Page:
Public financing hits an obstacle

Published 12:56 am Friday, June 25, 2010

Staff Writer

Opponents of a proposal to expand public financing to additional North Carolina political campaigns scored a victory Thursday morning.
In response to “robo calls” launched by the conservative activist group Americans for Prosperity North Carolina, Democratic state senators backed off of a move to broaden public financing through an ethics-reform bill, sources in Raleigh said.
According to Dallas Woodhouse, state director of AFP, the calls went out to voters in 10 districts across the state, including the district represented by Sen. Marc Basnight, D-Dare, president pro tempore of the Senate.
Basnight represents Beaufort County and seven other counties in the northeast corner of the state.
“We’ve had a long history of opposing using taxpayer money to run political campaigns,” Woodhouse said. “We think it’s an improper use of taxpayer money.”
The calls reached “tens of thousands” of voters, he said.
AFP had to react speedily because Senate leaders were trying to the rush the bill through, leaving no time for a campaign through the mail, Woodhouse added.
“In this case we had to do it quickly,” he said.
The voter-owned elections portion of the ethics-reform legislation would have extended voluntary public-financing options to six N.C. Council of State jobs — state treasurer, commissioner of insurance, commissioner of agriculture, commissioner of labor and secretary of state — starting with the 2012 election, and attorney general starting in 2016.
A news release from Basnight’s office notes that funding for the program would have been “fee-based,” not derived from the state’s general fund.
Public financing aside, the bill also would raise penalties for violations of campaign-contribution laws and clarify a ban on gift-giving by lobbyists and the entities they represent.
Sources who lobbied in favor of the reform initiative this week had said Basnight would not oppose the bill.
The legislation appeared destined for a vote by the full Senate, but it was sent back to the Senate Judiciary I Committee instead.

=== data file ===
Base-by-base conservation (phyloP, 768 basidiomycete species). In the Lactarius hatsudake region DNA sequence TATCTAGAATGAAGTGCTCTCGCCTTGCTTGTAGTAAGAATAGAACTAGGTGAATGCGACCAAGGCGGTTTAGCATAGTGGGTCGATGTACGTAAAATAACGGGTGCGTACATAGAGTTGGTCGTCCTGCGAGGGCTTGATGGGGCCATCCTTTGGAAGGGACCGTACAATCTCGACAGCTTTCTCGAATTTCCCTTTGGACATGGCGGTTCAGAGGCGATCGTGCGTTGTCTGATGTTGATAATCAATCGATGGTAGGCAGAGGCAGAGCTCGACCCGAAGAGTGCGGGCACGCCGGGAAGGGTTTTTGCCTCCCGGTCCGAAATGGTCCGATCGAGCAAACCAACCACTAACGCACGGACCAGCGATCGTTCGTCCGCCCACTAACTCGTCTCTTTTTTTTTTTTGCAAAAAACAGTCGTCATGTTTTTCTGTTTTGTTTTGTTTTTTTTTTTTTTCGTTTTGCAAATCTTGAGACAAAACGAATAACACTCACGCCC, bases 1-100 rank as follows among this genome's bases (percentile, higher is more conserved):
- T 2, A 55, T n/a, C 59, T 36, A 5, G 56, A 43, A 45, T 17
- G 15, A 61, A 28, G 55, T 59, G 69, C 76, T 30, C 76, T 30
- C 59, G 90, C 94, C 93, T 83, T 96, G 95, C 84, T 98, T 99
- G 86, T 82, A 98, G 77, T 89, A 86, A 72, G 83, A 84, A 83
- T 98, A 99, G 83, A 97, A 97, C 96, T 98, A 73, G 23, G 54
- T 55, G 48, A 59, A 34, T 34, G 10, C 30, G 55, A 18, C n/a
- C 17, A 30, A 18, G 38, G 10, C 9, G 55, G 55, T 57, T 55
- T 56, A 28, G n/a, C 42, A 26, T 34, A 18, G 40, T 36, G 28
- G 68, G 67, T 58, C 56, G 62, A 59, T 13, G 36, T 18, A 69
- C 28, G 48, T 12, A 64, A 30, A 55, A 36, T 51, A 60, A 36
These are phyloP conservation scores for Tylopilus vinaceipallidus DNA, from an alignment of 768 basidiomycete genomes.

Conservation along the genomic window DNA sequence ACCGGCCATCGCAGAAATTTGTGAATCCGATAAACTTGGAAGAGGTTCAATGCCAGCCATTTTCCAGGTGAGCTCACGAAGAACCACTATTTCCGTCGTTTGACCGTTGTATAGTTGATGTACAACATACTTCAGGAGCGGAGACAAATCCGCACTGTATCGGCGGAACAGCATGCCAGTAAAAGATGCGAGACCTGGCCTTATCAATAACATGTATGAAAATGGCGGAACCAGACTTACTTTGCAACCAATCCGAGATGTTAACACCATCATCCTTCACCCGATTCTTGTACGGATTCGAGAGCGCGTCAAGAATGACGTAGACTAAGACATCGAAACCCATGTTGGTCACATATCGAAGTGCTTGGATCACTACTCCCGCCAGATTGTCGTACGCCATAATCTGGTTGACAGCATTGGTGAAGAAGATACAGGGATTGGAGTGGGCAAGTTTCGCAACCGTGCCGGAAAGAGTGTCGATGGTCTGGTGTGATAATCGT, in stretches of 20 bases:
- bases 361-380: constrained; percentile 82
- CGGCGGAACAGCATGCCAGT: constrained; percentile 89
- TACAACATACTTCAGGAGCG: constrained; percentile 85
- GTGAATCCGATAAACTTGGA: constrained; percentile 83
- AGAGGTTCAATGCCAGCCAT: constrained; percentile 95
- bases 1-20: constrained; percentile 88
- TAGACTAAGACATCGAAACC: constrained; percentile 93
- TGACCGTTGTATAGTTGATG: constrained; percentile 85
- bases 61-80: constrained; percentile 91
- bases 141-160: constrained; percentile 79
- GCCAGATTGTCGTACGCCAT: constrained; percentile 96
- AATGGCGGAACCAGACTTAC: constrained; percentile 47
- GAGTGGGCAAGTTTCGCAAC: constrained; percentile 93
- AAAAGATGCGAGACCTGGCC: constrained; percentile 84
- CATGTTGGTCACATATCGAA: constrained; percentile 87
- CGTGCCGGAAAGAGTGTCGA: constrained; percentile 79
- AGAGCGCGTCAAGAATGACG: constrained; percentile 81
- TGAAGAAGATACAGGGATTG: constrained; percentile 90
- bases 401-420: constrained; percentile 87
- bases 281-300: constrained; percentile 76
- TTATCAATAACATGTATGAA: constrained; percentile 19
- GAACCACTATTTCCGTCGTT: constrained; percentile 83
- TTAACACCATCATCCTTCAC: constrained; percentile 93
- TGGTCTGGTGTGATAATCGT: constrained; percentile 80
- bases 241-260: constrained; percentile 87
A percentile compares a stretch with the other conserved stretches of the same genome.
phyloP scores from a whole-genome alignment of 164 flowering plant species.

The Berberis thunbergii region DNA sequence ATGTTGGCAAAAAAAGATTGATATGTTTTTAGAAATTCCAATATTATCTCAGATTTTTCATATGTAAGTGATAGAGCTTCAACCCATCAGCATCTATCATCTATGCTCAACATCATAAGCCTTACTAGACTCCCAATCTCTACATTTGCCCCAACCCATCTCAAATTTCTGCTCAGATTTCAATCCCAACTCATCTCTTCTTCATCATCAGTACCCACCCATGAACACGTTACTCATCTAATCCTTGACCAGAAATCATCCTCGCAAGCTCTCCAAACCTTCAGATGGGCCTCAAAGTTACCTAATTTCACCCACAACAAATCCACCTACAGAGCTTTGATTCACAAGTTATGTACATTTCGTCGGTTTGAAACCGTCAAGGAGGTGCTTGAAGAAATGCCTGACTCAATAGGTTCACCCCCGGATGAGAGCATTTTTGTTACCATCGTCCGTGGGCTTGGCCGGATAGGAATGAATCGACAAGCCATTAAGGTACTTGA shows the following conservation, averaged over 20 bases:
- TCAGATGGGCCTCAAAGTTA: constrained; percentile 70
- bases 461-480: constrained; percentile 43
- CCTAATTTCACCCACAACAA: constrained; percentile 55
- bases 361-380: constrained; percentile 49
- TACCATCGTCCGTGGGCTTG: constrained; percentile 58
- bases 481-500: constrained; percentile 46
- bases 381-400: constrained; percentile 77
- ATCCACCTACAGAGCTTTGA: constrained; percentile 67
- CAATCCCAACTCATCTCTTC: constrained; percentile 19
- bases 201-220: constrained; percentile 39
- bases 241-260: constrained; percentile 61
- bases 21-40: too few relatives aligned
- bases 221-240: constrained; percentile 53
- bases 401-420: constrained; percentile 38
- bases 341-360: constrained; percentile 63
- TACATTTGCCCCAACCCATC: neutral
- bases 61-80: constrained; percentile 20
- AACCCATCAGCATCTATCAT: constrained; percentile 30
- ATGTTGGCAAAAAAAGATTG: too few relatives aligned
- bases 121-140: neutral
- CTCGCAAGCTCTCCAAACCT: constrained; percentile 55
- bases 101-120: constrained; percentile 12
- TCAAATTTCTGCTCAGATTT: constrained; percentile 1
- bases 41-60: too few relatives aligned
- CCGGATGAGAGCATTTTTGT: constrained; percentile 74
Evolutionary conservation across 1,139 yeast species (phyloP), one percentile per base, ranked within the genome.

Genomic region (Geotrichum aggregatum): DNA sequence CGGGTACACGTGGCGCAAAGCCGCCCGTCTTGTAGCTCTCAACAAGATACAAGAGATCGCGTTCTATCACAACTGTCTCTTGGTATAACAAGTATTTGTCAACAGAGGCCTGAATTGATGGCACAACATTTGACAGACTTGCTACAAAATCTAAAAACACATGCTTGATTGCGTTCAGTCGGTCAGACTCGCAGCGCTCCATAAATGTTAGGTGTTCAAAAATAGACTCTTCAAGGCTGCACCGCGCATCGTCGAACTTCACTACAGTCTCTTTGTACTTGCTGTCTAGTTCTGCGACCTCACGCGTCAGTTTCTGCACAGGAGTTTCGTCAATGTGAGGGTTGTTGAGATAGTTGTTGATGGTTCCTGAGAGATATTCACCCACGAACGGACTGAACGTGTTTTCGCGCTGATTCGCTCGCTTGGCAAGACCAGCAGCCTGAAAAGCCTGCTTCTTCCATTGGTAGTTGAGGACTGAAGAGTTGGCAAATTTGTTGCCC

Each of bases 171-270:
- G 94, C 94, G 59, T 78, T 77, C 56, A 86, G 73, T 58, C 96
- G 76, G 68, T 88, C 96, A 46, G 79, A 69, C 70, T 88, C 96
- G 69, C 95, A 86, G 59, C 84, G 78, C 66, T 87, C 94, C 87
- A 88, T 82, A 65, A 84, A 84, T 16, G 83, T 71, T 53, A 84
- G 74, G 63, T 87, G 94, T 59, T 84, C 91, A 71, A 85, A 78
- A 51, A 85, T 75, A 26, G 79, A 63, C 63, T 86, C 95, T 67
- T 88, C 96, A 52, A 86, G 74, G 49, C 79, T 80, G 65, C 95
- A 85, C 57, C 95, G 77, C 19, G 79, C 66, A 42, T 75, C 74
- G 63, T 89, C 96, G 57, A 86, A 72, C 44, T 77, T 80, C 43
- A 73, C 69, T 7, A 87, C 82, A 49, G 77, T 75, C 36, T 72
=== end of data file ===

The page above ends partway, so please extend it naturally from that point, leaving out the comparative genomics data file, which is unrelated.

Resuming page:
There, the bill was stripped of the public-financing provision Thursday, as reported by statewide media outlets.
Advocates of campaign-finance reform said excising the public-funding portion of the bill didn’t end the push to widen the scope of reform.
“It’s a delay. It’s a setback in that it won’t be a part of the ethics package,” said Bob Hall, executive director of Democracy North Carolina, whose advocacy group has made expanding public financing a centerpiece of its agenda.
Hall acknowledged that more work needs to be done to make voters aware of public financing for campaigns.
“There does need to be more education,” he said. “People need to understand and look at what is involved in it. The opposition used code words about higher taxes and politicians you don’t like to gin up a bunch of phone calls to the state senators and that spooked them. But I think that if people had looked at the bill or the proposal they would have seen that it wasn’t increasing their taxes and it wasn’t going to wreak havoc.”
Damon Circosta, executive director of the North Carolina Center for Voter Education, said, “We had an opportunity to combat this special-interest money in a more complicated way. The Senate Judiciary Committee has decided to take a bifurcated approach.”
The center will move forward in trying to introduce new public-financing legislation, Circosta related.
“Obviously, we’ve got a lot of work to do,” he said Thursday. “The legislation that was in place this morning was a bold step. I think it did go in the right direction.”
Woodhouse said all voting groups react negatively to the concept of publicly financed political campaigns.
AFP’s state Web site calls the concept “welfare for politicians.”
“Taxpayers should not be forced to fund campaigns they disagree with,” the Web site reads.
In April, Circosta’s Center for Voter Education issued a news release saying 71 percent of Old North State voters “favor a major overhaul to the state’s campaign finance system.”
The pollsters found that 80 percent of respondents thought that office-seekers listened more to the groups that helped fund their campaigns than to average voters.
The center engaged Public Policy Polling to survey 775 registered voters. The poll had a margin of error of 3.5 percent.